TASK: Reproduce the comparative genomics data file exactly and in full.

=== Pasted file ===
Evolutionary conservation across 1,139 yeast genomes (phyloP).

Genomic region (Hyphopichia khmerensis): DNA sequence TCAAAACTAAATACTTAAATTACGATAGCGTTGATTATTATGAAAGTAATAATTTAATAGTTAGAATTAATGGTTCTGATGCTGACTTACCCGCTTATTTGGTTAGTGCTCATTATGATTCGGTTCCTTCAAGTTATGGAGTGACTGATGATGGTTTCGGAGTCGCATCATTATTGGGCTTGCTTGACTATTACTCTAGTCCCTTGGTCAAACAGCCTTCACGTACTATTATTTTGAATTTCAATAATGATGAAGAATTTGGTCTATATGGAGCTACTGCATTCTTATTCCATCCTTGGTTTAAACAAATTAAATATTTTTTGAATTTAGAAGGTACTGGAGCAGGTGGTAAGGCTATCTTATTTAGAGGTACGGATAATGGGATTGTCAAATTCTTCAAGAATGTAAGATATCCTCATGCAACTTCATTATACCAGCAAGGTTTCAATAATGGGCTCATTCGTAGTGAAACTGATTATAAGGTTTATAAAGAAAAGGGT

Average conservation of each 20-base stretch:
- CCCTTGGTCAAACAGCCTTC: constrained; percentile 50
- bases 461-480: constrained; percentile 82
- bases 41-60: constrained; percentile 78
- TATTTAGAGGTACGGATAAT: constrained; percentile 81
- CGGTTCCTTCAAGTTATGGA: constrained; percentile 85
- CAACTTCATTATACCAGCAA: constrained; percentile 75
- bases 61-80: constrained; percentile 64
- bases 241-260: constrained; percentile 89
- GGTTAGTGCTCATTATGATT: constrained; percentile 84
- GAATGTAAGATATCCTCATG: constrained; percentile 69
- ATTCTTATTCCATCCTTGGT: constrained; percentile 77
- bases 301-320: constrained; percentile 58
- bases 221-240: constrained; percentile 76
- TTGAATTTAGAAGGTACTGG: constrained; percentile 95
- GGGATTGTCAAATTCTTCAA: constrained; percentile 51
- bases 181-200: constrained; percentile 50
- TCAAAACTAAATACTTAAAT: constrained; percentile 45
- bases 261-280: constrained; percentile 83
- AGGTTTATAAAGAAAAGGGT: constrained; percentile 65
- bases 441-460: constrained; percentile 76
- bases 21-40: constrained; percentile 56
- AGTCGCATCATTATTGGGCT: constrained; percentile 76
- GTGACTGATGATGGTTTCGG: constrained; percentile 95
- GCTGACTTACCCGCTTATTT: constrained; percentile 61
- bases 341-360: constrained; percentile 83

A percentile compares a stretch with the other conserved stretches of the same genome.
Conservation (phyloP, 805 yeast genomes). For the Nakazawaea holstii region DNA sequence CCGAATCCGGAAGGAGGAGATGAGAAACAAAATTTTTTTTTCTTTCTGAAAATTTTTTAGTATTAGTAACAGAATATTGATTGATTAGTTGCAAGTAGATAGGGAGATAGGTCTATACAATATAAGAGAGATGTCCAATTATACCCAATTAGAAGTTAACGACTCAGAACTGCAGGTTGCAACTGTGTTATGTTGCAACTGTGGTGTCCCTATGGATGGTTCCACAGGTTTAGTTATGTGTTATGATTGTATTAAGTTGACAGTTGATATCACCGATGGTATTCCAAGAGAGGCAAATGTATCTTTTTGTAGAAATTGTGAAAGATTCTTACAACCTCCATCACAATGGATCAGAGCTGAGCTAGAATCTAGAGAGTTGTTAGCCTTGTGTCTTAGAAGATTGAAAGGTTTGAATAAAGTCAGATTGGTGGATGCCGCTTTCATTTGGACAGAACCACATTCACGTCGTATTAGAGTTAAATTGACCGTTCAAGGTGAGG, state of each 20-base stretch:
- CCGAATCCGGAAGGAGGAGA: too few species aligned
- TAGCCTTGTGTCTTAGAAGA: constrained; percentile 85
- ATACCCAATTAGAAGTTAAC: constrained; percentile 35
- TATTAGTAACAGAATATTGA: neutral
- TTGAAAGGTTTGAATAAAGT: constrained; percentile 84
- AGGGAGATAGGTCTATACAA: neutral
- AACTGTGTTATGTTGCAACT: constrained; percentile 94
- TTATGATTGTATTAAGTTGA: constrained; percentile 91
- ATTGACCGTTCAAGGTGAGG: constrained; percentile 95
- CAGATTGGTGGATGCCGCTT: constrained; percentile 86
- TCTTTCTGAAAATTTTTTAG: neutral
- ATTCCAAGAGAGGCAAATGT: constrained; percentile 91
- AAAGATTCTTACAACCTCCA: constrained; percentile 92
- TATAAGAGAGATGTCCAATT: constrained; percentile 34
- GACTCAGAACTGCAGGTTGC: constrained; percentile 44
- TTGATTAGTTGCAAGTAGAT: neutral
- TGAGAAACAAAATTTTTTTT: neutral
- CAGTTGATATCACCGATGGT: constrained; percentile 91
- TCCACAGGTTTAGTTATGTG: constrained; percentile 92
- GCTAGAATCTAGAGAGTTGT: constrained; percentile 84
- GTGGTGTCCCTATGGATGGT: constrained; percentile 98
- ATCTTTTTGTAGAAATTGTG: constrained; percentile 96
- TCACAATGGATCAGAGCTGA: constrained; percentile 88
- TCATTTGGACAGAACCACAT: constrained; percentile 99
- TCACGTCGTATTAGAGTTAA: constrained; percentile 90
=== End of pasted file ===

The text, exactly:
Evolutionary conservation across 1,139 yeast genomes (phyloP).

Genomic region (Hyphopichia khmerensis): DNA sequence TCAAAACTAAATACTTAAATTACGATAGCGTTGATTATTATGAAAGTAATAATTTAATAGTTAGAATTAATGGTTCTGATGCTGACTTACCCGCTTATTTGGTTAGTGCTCATTATGATTCGGTTCCTTCAAGTTATGGAGTGACTGATGATGGTTTCGGAGTCGCATCATTATTGGGCTTGCTTGACTATTACTCTAGTCCCTTGGTCAAACAGCCTTCACGTACTATTATTTTGAATTTCAATAATGATGAAGAATTTGGTCTATATGGAGCTACTGCATTCTTATTCCATCCTTGGTTTAAACAAATTAAATATTTTTTGAATTTAGAAGGTACTGGAGCAGGTGGTAAGGCTATCTTATTTAGAGGTACGGATAATGGGATTGTCAAATTCTTCAAGAATGTAAGATATCCTCATGCAACTTCATTATACCAGCAAGGTTTCAATAATGGGCTCATTCGTAGTGAAACTGATTATAAGGTTTATAAAGAAAAGGGT

Average conservation of each 20-base stretch:
- CCCTTGGTCAAACAGCCTTC: constrained; percentile 50
- bases 461-480: constrained; percentile 82
- bases 41-60: constrained; percentile 78
- TATTTAGAGGTACGGATAAT: constrained; percentile 81
- CGGTTCCTTCAAGTTATGGA: constrained; percentile 85
- CAACTTCATTATACCAGCAA: constrained; percentile 75
- bases 61-80: constrained; percentile 64
- bases 241-260: constrained; percentile 89
- GGTTAGTGCTCATTATGATT: constrained; percentile 84
- GAATGTAAGATATCCTCATG: constrained; percentile 69
- ATTCTTATTCCATCCTTGGT: constrained; percentile 77
- bases 301-320: constrained; percentile 58
- bases 221-240: constrained; percentile 76
- TTGAATTTAGAAGGTACTGG: constrained; percentile 95
- GGGATTGTCAAATTCTTCAA: constrained; percentile 51
- bases 181-200: constrained; percentile 50
- TCAAAACTAAATACTTAAAT: constrained; percentile 45
- bases 261-280: constrained; percentile 83
- AGGTTTATAAAGAAAAGGGT: constrained; percentile 65
- bases 441-460: constrained; percentile 76
- bases 21-40: constrained; percentile 56
- AGTCGCATCATTATTGGGCT: constrained; percentile 76
- GTGACTGATGATGGTTTCGG: constrained; percentile 95
- GCTGACTTACCCGCTTATTT: constrained; percentile 61
- bases 341-360: constrained; percentile 83

A percentile compares a stretch with the other conserved stretches of the same genome.
Conservation (phyloP, 805 yeast genomes). For the Nakazawaea holstii region DNA sequence CCGAATCCGGAAGGAGGAGATGAGAAACAAAATTTTTTTTTCTTTCTGAAAATTTTTTAGTATTAGTAACAGAATATTGATTGATTAGTTGCAAGTAGATAGGGAGATAGGTCTATACAATATAAGAGAGATGTCCAATTATACCCAATTAGAAGTTAACGACTCAGAACTGCAGGTTGCAACTGTGTTATGTTGCAACTGTGGTGTCCCTATGGATGGTTCCACAGGTTTAGTTATGTGTTATGATTGTATTAAGTTGACAGTTGATATCACCGATGGTATTCCAAGAGAGGCAAATGTATCTTTTTGTAGAAATTGTGAAAGATTCTTACAACCTCCATCACAATGGATCAGAGCTGAGCTAGAATCTAGAGAGTTGTTAGCCTTGTGTCTTAGAAGATTGAAAGGTTTGAATAAAGTCAGATTGGTGGATGCCGCTTTCATTTGGACAGAACCACATTCACGTCGTATTAGAGTTAAATTGACCGTTCAAGGTGAGG, state of each 20-base stretch:
- CCGAATCCGGAAGGAGGAGA: too few species aligned
- TAGCCTTGTGTCTTAGAAGA: constrained; percentile 85
- ATACCCAATTAGAAGTTAAC: constrained; percentile 35
- TATTAGTAACAGAATATTGA: neutral
- TTGAAAGGTTTGAATAAAGT: constrained; percentile 84
- AGGGAGATAGGTCTATACAA: neutral
- AACTGTGTTATGTTGCAACT: constrained; percentile 94
- TTATGATTGTATTAAGTTGA: constrained; percentile 91
- ATTGACCGTTCAAGGTGAGG: constrained; percentile 95
- CAGATTGGTGGATGCCGCTT: constrained; percentile 86
- TCTTTCTGAAAATTTTTTAG: neutral
- ATTCCAAGAGAGGCAAATGT: constrained; percentile 91
- AAAGATTCTTACAACCTCCA: constrained; percentile 92
- TATAAGAGAGATGTCCAATT: constrained; percentile 34
- GACTCAGAACTGCAGGTTGC: constrained; percentile 44
- TTGATTAGTTGCAAGTAGAT: neutral
- TGAGAAACAAAATTTTTTTT: neutral
- CAGTTGATATCACCGATGGT: constrained; percentile 91
- TCCACAGGTTTAGTTATGTG: constrained; percentile 92
- GCTAGAATCTAGAGAGTTGT: constrained; percentile 84
- GTGGTGTCCCTATGGATGGT: constrained; percentile 98
- ATCTTTTTGTAGAAATTGTG: constrained; percentile 96
- TCACAATGGATCAGAGCTGA: constrained; percentile 88
- TCATTTGGACAGAACCACAT: constrained; percentile 99
- TCACGTCGTATTAGAGTTAA: constrained; percentile 90